A parentless, put-upon kitchen boy is accused of murdering a magical hotel guest.
Seth Seppi cooks brilliantly, but he’ll never be a chef. Instead he’s the overworked help at the Last Chance Hotel, abused by his “nasty bosses.” Sometimes he sadly recalls the hotel’s popularity in the dimly remembered days before his father’s mysterious disappearance. Mostly, however, he washes dishes, even on nights like this, when some very special guests are due at the hotel. Tiffany, the daughter of Seth’s employers (and Seth’s chief tormenter) blackmails Seth into making a splendid dessert for the guest of honor, Dr. Thallomius, for which she’ll claim credit. When Dr. Thallomius drops dead from poison, Tiffany promptly snitches: Seth made the dessert, so he must be the murderer! Seth’s quest to clear his name is complicated by his realization that Dr. Thallomius and all the other guests at this bizarre party hail from a magical world. One of these odd people—Professor Papperspook in her multicolored, tentlike dress; tiny, scarred, dark-skinned Master Darinder Dunster-Dunstable; glamorous Angelique Squerr with her magical cane; or one of the others—murdered the kindly doctor and pinned the blame on Seth. Thornton’s prose can get clunky and characterization resorts to types, but the plot itself is a nifty, magical spin on the classic locked-room mystery. The book subscribes to the white default for characters not otherwise described.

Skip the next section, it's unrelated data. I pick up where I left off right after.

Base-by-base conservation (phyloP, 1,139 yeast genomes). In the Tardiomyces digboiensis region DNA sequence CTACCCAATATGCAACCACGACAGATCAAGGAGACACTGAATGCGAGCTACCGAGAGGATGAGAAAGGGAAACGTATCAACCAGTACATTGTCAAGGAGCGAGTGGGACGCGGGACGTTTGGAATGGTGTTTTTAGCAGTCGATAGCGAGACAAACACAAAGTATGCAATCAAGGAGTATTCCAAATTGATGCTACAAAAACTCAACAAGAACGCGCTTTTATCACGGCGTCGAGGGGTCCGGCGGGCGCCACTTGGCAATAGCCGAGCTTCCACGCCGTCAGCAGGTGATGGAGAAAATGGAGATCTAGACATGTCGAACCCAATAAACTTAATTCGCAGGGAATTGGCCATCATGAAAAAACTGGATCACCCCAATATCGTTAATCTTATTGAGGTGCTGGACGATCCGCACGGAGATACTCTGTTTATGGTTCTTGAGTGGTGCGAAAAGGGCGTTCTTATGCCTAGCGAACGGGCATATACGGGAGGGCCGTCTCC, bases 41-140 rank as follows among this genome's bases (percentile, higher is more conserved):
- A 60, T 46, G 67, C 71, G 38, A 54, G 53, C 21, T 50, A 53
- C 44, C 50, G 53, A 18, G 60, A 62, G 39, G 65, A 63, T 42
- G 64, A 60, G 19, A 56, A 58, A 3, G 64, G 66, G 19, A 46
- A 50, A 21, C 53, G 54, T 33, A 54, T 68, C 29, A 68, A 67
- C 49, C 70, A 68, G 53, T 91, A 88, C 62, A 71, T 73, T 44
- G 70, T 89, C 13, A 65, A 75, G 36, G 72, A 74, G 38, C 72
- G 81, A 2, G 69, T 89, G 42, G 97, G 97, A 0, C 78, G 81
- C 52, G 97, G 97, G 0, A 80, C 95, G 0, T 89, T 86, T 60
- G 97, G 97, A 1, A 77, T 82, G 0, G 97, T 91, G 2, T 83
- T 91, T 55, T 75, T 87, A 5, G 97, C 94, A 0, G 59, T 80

A charming, old-fashioned–feeling romp. (Fantasy. 9-11)